The aide said that guys like me were “in what we call the reality-based community,” which he defined as people who “believe that solutions emerge from your judicious study of discernible reality.” I nodded and murmured something about enlightenment principles and empiricism. He cut me off. “That’s not the way the world really works anymore,” he continued. “We’re an empire now, and when we act, we create our own reality. And while you’re studying that reality — judiciously, as you will — we’ll act again, creating other new realities, which you can study too, and that’s how things will sort out. We’re history’s actors . . . and you, all of you, will be left to just study what we do.”
Remember how Republicans screamed about President Obama giving a back-to-school address to children? Yet, when they’re in power, they have no problem asserting the right to define reality like the most oppressive regimes around the world. President Trump started doing this right out of the gate. He reserves the right to tweet out some absurd nonsense – like the idea that millions of illegal voters came out to vote for Hillary Clinton, thus denying him the popular vote – and to demand that it be taken as unquestionable fact. Take a look at Sean Spicer’s first stint as White House Press Secretary, clearly sent out by the boss to insist that the inauguration attendance numbers were not what they were:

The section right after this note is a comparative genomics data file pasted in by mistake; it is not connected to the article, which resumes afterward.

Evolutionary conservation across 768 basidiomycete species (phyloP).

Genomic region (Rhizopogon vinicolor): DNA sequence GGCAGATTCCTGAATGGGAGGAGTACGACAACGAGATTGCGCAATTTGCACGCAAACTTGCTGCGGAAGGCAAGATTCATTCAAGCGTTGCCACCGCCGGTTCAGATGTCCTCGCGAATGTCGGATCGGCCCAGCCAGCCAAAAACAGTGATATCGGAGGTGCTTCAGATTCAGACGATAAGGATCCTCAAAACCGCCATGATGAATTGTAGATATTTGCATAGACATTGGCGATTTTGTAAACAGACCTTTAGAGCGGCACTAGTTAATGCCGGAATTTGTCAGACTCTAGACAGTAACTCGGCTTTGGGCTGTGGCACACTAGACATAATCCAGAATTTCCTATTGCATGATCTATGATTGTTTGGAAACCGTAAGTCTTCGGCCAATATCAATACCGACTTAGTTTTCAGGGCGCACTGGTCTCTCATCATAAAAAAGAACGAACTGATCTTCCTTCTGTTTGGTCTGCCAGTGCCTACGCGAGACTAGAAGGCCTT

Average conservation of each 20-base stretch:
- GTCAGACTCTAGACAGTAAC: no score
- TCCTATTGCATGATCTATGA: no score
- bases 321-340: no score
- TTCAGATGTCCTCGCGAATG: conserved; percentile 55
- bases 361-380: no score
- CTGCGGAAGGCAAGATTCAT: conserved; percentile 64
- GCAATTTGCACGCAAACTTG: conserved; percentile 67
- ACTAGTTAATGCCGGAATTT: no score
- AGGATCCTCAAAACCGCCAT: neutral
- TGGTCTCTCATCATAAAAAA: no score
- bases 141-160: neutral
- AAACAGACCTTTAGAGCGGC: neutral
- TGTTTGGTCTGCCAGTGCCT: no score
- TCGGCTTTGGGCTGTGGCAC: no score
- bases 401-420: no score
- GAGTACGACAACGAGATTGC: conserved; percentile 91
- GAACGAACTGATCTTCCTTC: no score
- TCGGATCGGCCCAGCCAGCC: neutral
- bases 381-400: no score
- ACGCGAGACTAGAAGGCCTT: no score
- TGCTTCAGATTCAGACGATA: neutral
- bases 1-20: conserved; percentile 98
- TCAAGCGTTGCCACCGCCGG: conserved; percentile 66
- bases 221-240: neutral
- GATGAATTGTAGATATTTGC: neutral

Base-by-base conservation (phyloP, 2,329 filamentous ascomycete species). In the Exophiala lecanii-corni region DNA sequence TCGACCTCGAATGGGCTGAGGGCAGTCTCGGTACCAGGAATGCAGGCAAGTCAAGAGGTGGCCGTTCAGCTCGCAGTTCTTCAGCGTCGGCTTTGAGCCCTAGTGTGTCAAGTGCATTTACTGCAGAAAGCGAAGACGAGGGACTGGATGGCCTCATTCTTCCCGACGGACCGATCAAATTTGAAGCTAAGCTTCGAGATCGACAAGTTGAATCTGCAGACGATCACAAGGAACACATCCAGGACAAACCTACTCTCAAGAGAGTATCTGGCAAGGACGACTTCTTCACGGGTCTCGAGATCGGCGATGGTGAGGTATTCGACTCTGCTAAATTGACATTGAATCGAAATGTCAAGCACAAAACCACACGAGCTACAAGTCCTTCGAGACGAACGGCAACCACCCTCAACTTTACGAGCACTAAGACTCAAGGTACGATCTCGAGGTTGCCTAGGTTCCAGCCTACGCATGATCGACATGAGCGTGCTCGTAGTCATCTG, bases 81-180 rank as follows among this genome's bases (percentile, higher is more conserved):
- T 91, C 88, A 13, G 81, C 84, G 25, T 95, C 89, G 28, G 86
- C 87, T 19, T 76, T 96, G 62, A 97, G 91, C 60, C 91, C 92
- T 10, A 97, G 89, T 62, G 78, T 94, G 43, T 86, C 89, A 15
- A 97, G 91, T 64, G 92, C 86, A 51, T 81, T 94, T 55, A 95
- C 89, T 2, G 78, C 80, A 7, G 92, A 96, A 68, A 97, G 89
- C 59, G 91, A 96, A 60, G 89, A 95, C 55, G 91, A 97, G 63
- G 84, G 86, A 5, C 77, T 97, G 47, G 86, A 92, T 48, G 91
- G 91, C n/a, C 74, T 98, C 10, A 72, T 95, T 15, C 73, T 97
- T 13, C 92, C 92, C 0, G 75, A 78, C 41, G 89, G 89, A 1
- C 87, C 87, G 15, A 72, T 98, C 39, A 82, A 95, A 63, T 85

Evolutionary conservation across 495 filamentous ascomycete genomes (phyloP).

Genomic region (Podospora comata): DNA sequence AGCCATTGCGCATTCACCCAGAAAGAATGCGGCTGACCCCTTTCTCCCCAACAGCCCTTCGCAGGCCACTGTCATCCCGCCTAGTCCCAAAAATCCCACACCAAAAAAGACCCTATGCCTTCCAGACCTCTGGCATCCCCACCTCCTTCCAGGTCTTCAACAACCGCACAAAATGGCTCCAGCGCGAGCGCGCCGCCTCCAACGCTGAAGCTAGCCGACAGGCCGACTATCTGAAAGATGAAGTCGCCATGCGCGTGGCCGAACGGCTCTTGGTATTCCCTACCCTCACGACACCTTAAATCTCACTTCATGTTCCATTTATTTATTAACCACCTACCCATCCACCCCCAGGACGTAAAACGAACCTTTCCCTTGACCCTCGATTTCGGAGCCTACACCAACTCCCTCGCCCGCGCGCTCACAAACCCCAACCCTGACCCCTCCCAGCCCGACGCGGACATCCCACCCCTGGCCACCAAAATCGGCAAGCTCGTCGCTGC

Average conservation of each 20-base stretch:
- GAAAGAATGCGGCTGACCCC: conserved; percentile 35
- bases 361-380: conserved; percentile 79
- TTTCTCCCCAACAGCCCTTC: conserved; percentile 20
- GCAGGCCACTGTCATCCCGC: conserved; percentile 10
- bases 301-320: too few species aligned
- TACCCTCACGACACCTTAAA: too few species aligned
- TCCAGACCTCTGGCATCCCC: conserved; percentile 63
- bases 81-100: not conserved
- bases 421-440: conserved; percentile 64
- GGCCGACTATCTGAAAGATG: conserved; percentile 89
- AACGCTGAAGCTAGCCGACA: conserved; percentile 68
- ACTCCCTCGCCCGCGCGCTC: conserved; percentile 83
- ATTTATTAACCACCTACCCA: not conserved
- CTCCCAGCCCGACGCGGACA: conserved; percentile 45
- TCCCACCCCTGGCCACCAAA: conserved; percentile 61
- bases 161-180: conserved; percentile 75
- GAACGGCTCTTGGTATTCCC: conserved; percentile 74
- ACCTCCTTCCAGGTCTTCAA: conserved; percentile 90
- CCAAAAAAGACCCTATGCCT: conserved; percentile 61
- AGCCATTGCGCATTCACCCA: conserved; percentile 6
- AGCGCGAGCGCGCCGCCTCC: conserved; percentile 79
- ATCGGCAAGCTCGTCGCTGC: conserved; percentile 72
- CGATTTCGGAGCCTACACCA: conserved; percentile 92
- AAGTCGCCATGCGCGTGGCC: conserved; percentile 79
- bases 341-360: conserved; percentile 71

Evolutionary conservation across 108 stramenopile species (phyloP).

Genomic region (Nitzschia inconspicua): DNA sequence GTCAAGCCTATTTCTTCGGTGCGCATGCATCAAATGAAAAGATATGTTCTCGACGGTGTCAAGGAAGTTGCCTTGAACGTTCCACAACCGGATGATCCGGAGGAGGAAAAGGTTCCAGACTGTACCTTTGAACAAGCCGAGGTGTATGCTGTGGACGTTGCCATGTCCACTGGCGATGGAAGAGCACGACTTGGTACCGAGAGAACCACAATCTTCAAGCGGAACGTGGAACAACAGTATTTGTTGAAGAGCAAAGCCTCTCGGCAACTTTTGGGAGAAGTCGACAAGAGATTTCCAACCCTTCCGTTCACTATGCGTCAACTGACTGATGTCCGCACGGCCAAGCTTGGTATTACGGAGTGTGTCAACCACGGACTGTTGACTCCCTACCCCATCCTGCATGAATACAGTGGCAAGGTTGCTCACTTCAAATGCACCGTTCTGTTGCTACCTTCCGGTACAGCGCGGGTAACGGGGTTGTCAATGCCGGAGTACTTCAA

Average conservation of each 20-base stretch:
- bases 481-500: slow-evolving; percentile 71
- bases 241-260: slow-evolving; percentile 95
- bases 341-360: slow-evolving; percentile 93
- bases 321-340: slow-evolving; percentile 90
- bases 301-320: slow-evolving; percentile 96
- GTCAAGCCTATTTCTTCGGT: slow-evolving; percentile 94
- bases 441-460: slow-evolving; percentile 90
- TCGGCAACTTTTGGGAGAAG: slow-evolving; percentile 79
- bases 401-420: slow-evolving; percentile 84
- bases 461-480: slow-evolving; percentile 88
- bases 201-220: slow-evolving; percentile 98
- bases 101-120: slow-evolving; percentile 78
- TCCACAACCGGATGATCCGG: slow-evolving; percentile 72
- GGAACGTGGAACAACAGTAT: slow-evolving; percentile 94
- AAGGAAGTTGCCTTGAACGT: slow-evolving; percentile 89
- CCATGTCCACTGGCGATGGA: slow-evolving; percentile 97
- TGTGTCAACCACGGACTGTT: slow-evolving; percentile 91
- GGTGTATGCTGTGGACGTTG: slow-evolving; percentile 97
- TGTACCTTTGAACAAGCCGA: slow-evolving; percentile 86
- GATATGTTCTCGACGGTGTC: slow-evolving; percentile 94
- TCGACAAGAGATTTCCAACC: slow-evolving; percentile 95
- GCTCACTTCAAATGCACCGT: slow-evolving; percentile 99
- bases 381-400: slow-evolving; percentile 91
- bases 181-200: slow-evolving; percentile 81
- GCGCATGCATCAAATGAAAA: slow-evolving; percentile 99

This explains why Republicans have such a terrible relationship with science. Science is all about asking questions and overthrowing the establishment when the facts justify it. We don’t believe in evolution and global climate change because they support our political interests; we believe in them because of the overwhelming evidence in their favor. The Republican power structure wants to dictate what’s true and what’s not. But science doesn’t work that way, and neither does history… unless we allow them to.
That’s why it’s so important to speak out now about the changes they want to make to the way history is taught in Arkansas, and around the country. Zinn would have been the first to admit that history has a point of view, and his history in particular. But nobody is questioning the validity of Zinn’s research, only the perspective he chooses to take. It doesn’t fit in with the conservative view of patriotism, which is an unwavering insistence on American superiority and infallibility. But I would argue that Zinn’s writings are very patriotic; he just chooses to celebrate a different aspect of American history. He highlights how groups of people have come together throughout history to resist the power structure and effect change. No wonder they want him banned.